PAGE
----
Today and into the future, CMOs must partner closely with CIOs, who can enable marketers to understand both prospects and customers at a much more detailed level. They know the different data sources, know where they are, have access to the data, are knowledgeable about the various systems available to do this, and can recommend new platforms if legacy systems are lacking in functionality. This allows marketers to then message to the right customers with the right content on the right channel at the right time.

Obviously, the data and the technology are closely linked — and both are critical to facilitating and delivering that personalized and proactive experience.

Predictive and prescriptive analytics tools are a great example of a marriage of data and technology. Using existing customer data from a variety of sources, these tools can identify why, how, and where —from which action — marketers will get the biggest bang for their buck. And the analytics tools prescribe the next best action to take, moving marketers from insight to foresight quickly and accurately. Having these powerful tools at their disposal gives marketers what they need to deliver the experience their customers expect.

Final Thoughts

The connection is a two-way street. We cannot only have connected customers; companies must be connected, too. For that to happen, they must break down (or connect) silos within their organizations — operational silos, channel silos, and data silos. To be where customers want brands to be when they need them, and to deliver a seamless experience, data and information must flow freely across the entire organization.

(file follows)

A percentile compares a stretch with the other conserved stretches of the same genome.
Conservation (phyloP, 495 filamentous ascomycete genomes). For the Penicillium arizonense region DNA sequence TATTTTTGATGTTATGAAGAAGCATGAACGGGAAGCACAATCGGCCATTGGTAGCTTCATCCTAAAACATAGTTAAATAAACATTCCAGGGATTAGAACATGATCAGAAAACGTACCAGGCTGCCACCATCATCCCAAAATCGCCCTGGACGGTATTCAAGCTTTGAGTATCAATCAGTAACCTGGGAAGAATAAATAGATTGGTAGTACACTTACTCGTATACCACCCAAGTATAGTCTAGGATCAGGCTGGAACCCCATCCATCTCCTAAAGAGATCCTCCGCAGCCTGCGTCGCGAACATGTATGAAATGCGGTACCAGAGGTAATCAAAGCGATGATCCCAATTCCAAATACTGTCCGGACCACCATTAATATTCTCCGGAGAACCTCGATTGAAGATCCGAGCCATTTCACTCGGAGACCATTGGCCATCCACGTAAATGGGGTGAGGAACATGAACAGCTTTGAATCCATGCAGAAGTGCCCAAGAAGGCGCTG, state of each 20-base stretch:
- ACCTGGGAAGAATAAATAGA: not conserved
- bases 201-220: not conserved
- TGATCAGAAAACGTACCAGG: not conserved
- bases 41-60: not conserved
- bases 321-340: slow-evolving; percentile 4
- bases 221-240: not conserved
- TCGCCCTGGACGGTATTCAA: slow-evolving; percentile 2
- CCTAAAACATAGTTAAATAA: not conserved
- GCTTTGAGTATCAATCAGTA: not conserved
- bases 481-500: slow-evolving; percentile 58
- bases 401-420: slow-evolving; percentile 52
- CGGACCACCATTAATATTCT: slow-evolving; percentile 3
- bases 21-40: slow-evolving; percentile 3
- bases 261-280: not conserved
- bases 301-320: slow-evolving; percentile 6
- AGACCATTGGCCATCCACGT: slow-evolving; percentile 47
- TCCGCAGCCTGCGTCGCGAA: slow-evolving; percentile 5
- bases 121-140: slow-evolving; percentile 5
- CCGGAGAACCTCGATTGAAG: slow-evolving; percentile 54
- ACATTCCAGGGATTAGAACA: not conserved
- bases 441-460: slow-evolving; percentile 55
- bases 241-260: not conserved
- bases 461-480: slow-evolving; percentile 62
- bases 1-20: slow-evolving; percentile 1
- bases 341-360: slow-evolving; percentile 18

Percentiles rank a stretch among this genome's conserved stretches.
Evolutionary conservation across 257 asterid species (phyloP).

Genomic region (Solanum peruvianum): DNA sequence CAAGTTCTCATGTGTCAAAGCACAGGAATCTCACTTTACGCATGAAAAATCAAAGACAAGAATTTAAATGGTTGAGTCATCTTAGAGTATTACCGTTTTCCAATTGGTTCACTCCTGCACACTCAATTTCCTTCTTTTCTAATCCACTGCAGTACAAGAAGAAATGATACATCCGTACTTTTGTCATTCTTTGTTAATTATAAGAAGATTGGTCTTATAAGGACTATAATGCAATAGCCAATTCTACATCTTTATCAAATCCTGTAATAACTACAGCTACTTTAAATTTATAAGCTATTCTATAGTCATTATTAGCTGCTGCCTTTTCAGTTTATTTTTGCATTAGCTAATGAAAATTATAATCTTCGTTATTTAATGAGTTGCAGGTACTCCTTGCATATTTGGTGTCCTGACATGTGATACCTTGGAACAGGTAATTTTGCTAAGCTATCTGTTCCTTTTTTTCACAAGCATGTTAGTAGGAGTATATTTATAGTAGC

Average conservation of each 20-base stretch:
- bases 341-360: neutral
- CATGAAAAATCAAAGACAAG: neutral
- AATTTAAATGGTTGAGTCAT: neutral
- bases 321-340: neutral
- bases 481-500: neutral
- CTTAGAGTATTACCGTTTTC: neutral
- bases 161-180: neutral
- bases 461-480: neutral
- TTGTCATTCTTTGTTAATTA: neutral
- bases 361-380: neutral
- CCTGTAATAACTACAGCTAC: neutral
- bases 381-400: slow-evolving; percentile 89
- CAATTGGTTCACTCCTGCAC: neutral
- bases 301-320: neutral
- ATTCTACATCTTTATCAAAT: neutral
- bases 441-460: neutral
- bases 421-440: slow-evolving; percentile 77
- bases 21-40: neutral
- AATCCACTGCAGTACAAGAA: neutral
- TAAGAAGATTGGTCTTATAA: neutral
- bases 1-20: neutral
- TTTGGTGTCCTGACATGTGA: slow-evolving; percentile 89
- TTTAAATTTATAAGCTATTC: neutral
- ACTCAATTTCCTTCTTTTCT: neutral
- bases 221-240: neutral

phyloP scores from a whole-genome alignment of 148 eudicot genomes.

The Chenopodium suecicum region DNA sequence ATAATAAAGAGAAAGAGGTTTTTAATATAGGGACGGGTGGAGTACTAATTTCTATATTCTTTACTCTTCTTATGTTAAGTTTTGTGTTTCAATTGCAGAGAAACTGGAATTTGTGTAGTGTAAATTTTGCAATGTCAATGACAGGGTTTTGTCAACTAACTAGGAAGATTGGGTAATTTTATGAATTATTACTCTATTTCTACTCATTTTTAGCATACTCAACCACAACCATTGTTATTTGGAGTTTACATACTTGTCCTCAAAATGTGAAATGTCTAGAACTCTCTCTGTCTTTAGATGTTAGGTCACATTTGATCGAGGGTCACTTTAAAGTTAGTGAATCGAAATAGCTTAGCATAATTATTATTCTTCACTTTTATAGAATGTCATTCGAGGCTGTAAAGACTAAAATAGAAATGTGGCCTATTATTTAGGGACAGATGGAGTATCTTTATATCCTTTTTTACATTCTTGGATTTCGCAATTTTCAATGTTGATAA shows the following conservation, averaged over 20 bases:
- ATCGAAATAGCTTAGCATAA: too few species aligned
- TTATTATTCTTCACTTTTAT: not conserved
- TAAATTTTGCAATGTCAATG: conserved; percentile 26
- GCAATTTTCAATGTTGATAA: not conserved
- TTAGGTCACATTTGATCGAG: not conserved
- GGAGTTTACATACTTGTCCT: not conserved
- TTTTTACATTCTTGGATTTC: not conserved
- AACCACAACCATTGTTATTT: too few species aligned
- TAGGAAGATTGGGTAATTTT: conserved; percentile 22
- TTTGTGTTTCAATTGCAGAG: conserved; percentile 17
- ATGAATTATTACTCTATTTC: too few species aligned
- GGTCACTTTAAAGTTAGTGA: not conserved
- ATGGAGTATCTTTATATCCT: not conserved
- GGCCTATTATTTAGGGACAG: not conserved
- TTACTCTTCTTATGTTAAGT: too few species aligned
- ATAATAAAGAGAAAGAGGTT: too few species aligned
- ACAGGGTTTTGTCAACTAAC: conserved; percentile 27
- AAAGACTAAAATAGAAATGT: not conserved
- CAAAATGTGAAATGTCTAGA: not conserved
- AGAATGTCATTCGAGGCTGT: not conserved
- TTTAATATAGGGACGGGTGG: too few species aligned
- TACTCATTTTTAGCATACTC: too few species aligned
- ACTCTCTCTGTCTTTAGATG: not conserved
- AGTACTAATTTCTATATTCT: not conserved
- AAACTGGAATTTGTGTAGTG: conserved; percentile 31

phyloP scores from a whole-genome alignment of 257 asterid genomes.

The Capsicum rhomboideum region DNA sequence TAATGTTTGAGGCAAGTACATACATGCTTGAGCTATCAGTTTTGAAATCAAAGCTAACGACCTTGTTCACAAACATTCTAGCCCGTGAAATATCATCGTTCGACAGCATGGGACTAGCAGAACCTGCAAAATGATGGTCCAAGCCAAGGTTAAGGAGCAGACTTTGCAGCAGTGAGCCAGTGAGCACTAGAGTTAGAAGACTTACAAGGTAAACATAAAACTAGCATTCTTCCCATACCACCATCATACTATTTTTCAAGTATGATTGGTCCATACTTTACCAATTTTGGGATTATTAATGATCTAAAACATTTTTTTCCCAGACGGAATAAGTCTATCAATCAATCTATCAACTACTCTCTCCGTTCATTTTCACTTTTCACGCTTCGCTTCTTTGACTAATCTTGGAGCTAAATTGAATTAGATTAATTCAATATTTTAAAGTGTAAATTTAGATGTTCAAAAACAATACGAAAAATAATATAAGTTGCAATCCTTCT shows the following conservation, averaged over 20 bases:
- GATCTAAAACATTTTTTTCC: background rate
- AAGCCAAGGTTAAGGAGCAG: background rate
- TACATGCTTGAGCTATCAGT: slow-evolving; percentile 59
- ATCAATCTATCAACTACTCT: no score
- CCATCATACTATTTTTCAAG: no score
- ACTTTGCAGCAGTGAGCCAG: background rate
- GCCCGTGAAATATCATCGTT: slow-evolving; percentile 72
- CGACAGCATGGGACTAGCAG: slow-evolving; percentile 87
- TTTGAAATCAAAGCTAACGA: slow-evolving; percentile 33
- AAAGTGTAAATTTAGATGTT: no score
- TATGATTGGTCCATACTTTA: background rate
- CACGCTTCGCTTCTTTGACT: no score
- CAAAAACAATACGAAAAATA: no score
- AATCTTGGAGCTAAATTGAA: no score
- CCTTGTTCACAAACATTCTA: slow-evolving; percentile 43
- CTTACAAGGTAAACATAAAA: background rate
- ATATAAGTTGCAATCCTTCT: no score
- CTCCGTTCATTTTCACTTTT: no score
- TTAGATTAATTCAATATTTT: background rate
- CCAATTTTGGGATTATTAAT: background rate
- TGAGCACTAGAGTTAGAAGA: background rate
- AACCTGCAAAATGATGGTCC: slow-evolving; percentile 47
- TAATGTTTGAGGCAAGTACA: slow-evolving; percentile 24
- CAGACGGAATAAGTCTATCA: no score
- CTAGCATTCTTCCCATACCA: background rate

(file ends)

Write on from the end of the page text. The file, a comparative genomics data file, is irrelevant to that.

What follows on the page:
Marketers must understand the customer and her needs and expectations, use the breadcrumbs of data that customers leave behind to develop that single view of a customer, and have the right tools and technology in place to facilitate delivering the personalized and proactive experience customers desire.

The most basic and powerful way to connect to another person is to listen. Just listen. Perhaps the most important thing we ever give each other is our attention. … A loving silence often has far more power to heal and to connect than the most well-intentioned words. -Rachel Naomi Remen

Annette Franz is an internationally recognized customer experience thought leader, coach, speaker, and author. She recently published her first book, Customer Understanding: Three Ways to Put the “Customer” in Customer Experience (and at the Heart of Your Business); it’s available on Amazon in both paperback and Kindle formats. Contact me for bulk orders! Sign up for our newsletter for updates, insights, and other great content that you can use to up your CX game.

Image courtesy of Pixabay.